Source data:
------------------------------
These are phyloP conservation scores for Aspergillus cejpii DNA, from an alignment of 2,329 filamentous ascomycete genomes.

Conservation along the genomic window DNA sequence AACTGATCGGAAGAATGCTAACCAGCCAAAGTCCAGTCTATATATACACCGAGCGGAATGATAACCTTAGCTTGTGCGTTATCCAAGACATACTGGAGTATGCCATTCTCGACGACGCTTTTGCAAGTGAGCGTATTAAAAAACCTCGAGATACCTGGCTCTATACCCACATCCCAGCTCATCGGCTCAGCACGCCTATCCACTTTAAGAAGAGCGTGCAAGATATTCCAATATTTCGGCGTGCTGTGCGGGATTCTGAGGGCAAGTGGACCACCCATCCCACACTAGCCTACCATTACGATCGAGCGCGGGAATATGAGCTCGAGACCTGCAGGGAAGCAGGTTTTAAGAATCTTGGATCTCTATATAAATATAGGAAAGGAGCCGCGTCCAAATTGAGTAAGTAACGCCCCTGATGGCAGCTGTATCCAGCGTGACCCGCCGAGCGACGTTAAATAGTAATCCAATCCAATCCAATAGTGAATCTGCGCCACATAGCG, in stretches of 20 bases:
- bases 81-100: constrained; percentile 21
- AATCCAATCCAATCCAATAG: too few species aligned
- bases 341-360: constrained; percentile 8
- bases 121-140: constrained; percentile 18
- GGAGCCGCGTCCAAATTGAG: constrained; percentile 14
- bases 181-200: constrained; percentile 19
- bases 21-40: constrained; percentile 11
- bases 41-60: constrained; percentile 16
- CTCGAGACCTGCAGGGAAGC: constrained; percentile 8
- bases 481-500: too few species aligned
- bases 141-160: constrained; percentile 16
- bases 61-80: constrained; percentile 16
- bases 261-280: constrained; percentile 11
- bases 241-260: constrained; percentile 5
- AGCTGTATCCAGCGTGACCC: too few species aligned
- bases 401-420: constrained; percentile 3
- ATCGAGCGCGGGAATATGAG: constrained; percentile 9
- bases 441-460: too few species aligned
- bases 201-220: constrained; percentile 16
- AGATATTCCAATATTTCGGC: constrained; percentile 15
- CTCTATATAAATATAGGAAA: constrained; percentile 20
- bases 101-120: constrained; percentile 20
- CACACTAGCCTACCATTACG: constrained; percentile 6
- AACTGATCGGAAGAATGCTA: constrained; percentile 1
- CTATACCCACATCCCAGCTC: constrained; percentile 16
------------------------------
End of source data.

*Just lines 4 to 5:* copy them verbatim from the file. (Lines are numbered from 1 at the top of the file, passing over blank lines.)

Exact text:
- AATCCAATCCAATCCAATAG: too few species aligned
- bases 341-360: constrained; percentile 8